Not at all. So when we look at trauma, when we look at P T S D, we’re looking at an individual who has suffered an incident in their life that has caused trauma and has caused traumatic symptoms in their life. When we look on the other hand at complex trauma, we’re looking at a series of events that have happened in chapters four, five, and six of the book where it’s one incident after the next incident, after the next kind of, I say this to clients when I’m working with clients, it’s kind of picture with P T S D that there’s one pancake on the plate and it’s severe that I’m not negating the effect of that, but with complex, it’s multiple pancakes stacked up over a period of time. So it’s where it’s one event after another another. And in my childhood, and I talk about this a little bit, I didn’t really get a chance to catch my breath until I was in rehab at 55 years old.

Johnny Sanders (16:17):

Yeah, no, I really like that example because yeah, you have one specific event, bad car wreck or caught a tornado or whatever it may be. Again, issue no doubt, like you said, we don’t want to negate that, but it’s pretty easy to conceptualize this is the problem, this is what I need to work through

For You mean now we’re talking about carrots and stuff. You can’t just sit there and have, oh, this is all I got to do and I’ll get over it. And that’s the kind of line of thinking that I know we went kind of the other way for a little bit of be just being stuck in trauma, which we don’t want that either. We want that hope on the other side. But could you speak a little bit more on the other side, and I see this some particularly in some Christian circles. Well, that was your childhood, like you’re an adult now. Let’s move on past that. Let the past be the past. What would you say in a situation like that, why is that flawed thinking to think like that?

Dr. Mark McNear (17:30):

Well, I think that there’s a couple things that right away come to my mind Johnny. One thing is that the past is never the past when it’s coming up in the present. So if I’m sitting there and I’m looking at carrots and I’m getting ready to eat a carrot and I’m gagging, obviously the past is affecting it. I think that a lot of times we don’t like to deal with pain, and so we would rather give a verse or something like that and say, move along. Aren’t you trusting God fully? And it has nothing to do with that. It has to do with the fact that God has created us with bodies and with just incredible brains that are impacted when things go wrong, when there are traumatic things, whether it be physical abuse or whether it be sexual abuse, whether it be verbal or emotional abuse.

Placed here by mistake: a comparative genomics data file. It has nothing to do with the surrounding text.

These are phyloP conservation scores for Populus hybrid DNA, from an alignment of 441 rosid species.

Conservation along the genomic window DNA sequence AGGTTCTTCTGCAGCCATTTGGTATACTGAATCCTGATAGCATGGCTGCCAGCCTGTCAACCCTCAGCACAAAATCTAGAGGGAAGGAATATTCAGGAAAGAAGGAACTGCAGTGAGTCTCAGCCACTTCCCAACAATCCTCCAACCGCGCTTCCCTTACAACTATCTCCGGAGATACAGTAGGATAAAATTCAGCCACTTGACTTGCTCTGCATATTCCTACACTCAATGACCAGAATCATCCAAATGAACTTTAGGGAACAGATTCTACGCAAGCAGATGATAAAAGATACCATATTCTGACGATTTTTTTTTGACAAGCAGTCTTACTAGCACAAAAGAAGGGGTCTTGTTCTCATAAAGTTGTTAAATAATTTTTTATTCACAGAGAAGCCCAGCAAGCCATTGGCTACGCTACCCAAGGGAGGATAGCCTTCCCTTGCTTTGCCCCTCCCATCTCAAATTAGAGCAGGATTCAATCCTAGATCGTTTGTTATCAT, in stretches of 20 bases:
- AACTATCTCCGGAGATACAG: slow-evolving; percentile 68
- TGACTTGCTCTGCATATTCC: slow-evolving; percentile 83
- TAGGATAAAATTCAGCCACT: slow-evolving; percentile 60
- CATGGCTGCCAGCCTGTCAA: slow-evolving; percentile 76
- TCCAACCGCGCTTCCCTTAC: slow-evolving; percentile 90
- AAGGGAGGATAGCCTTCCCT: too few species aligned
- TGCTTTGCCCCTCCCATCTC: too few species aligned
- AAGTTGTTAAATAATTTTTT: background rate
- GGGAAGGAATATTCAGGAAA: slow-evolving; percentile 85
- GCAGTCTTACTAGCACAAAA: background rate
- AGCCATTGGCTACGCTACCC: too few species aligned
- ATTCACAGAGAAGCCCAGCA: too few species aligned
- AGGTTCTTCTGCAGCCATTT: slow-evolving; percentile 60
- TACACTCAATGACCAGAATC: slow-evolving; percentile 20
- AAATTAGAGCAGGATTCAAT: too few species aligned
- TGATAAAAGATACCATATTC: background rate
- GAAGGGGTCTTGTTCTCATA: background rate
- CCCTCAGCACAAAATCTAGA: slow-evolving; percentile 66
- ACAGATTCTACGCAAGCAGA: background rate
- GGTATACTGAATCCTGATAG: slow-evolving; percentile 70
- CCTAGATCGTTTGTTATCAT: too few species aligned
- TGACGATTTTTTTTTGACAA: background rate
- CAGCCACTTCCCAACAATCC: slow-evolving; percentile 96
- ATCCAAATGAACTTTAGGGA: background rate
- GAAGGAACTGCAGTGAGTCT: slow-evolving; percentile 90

And it is really important for us to go back in time to look at how that impacted that person. I think when you ask that, one of the scriptures that came to my mind in Genesis where Abraham and Sarah had kicked Hagar out into the wilderness, and so she’s out in the wilderness and the angel of the Lord comes to her and asks this just incredible question, where have you come from and where are you going? And the idea is a lot of times we can’t really navigate going forward unless we look at where we’ve come from and how that’s impacted us. And definitely that was one of the reasons why I wanted to write the book is because I fell greatly and it was because so much, because of the things that I wasn’t aware of in my life that was impacting me,

Johnny Sanders (19:20):

That I really like the scripture that you used there and kind of using that as some of the wisdom there that we don’t want to be stuck in the past because the past has happened. But you’re right that that’s something that as Christians, we need to know that it’s not just, oh, emotions are you’re weak to show emotions or whatever. Who created those emotions

Dr. Mark McNear (19:48):


Johnny Sanders (19:49):

Created this sense that in your case you definitely see some of those attachment type of issues that God made us in a way to be dependent on our parents. And I can look at my kids and I know that I make mistakes, I know that, but I also know that after I make a mistake or whatever, my kid’s upset that, then they come up and hug me later because we have that attachment. And when you’re not getting that from your caregivers, that doesn’t just affect you because that child that grows into an adult is weak. It’s because sin was involved maybe from the individual, but more so just in that environment. We live in a sinful world. So to just expect to get over it that that’s not the way that God made us in that way. So with that, somebody that is either maybe not necessarily has complex trauma but is just dealing with hardship in their life, they’re a Christian, they believe in Christ, what do they do? Did they just sit there and think about the past all the time? What can they do to help work

Dr. Mark McNear (21:09):